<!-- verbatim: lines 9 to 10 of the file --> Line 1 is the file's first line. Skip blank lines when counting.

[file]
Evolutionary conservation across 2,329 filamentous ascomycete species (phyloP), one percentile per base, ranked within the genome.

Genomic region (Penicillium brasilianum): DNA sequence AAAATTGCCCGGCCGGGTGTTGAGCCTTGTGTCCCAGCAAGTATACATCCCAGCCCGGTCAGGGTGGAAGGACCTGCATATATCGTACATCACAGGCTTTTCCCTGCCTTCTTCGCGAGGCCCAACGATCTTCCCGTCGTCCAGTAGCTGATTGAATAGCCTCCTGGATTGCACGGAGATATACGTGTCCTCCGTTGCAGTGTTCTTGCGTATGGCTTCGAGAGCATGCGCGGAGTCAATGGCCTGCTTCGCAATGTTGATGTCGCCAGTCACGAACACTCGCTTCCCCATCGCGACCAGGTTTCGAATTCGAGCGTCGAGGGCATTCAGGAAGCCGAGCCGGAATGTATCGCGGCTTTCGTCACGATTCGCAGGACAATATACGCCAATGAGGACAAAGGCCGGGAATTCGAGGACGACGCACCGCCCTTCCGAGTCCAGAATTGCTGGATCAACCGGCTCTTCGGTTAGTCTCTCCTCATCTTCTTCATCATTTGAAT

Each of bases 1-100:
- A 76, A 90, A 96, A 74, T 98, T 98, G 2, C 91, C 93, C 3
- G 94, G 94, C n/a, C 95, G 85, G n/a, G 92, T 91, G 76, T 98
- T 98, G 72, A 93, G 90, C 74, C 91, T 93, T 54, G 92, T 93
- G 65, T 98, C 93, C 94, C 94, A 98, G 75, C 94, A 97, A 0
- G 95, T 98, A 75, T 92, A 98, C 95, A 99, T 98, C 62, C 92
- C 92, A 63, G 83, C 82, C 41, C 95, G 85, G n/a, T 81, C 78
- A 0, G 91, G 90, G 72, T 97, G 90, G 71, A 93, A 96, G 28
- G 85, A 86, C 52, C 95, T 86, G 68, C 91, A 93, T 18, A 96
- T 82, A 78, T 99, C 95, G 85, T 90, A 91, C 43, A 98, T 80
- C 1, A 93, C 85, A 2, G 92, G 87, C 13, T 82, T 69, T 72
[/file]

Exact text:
- C 92, A 63, G 83, C 82, C 41, C 95, G 85, G n/a, T 81, C 78
- A 0, G 91, G 90, G 72, T 97, G 90, G 71, A 93, A 96, G 28